Michael Ross, a UCLA political scientist, concluded that democratic countries do no better than their non-democratic counterparts in helping the world's poorest citizens -- a troubling finding, he said, that contradicts the claims made by a generation of scholars.
My analysis suggests that what's happening is that this additional money spent by democracies tends to ultimately go to the middle and upper classes.
This article was first published in UCLA Today.
By Judy Lin
IS DEMOCRACY good for the poor?
Of course, says popular wisdom. This presumption is played out in American foreign policy and bolstered by political scientists, who point to voting rights, freedom of speech and other benefits enjoyed by citizens in democratic countries.
Unfortunately, when put to the test, democracy proves to offer no such panacea for poverty, according to Michael Ross, associate professor of political science.
In a study published in the American Journal of Political Science, Ross concluded that democratic countries do no better than their non-democratic counterparts in helping the world's poorest citizens — a troubling finding, he said, that contradicts the claims made by a generation of scholars.
"Given that political scientists see [their support of democracy] as their key contribution to understanding the relief of global poverty, the most pressing problem in the world, I thought it was important to find out if what they say is really true," Ross said. "And I don't think it is."
Chair of UCLA's International Development Studies Program, Ross analyzed infant and child mortality rates for 169 countries over a 30-year span between 1970 and 2000 and discovered no difference between democratic and non-democratic countries. Mortality rates, he noted, are rooted in the poorest of the poor in countries around the world and also provide a sensitive measure of many other conditions among the very poor, from access to clean water and sanitation to prenatal and neonatal health-care services. Ross' study expands upon earlier research by other political scientists that did not take into account data from several key countries.
Earlier cross-national studies, Ross noted, tended to overlook non-democratic states with good economic and social records. For example, authoritarian states such as Saudi Arabia and Libya, which have higher incomes and more successful poverty-alleviation programs, were often absent.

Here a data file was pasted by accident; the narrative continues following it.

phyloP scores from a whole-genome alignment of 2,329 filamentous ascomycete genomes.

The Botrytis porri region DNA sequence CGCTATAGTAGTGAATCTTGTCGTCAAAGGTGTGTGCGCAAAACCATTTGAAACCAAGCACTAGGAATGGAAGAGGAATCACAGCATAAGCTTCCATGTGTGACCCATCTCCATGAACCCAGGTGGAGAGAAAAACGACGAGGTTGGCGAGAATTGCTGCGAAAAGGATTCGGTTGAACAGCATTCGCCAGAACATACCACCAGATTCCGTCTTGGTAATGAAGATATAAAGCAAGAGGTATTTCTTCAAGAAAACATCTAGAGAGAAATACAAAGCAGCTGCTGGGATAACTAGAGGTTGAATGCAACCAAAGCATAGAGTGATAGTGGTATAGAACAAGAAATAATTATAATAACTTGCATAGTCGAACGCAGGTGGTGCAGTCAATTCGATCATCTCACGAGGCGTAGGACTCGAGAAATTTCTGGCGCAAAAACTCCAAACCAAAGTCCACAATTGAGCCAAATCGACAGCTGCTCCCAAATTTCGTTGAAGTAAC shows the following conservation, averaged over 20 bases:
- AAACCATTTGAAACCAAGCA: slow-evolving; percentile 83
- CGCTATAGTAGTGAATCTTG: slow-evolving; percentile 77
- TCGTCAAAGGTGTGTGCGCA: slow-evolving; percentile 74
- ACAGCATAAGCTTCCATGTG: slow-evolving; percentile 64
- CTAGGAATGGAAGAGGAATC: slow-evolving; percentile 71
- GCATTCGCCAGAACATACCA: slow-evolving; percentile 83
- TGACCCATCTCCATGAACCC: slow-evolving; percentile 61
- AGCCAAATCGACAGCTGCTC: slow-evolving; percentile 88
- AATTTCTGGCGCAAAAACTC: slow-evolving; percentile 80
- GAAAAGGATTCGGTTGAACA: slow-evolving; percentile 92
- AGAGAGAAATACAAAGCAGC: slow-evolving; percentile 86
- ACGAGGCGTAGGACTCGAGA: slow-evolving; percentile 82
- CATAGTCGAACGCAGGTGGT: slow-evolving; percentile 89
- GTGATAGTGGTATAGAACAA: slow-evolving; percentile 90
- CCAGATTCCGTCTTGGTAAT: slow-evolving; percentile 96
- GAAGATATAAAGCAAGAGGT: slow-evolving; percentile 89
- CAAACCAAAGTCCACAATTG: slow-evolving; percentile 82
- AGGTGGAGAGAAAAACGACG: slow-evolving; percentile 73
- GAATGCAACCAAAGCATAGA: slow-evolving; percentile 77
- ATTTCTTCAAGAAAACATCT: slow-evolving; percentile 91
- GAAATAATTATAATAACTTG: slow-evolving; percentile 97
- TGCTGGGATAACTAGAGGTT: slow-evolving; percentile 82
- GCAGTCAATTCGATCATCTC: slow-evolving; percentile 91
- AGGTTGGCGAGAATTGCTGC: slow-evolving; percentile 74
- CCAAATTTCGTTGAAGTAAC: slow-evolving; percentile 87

"I decided to go back to the data and try to do a more rigorous analysis," he said.
Once these data were added and other methodological flaws were corrected, Ross found that democracy has little or no effect on child mortality rates.
Key to understanding this outcome, the political scientist said, is the notion that while democracies often spend more money on public services such as health and education, these services don't seem to be reaching the people who need it most.
"My analysis suggests that what's happening is that this additional money spent by democracies tends to ultimately go to the middle and upper classes," Ross said. "It looks on paper like it's going to help the poor, but it actually is captured by people who are pretty well off."
For example, in India, a democracy, World Bank data showed that the richest 20% of the population was six times more likely than the poorest 20% to take their children to public hospitals for treatment of diarrhea, a condition that can be easily treated but can be life-threatening if untreated.
Evidence of this phenomenon occurs closer to home, too, Ross noted. "There are people here in South Central and East L.A. whose vote counts just as much as the votes of the wealthy, but they're not getting the services they need."
"Democracy unquestionably produces noneconomic benefits for people in poverty, endowing them with political rights and liberties," Ross said. "But the bottom line is that democracies don't function nearly as well as we political scientists think they do.
"We need to think much harder about the ways that we can contribute to the alleviation of poverty in the world," he said.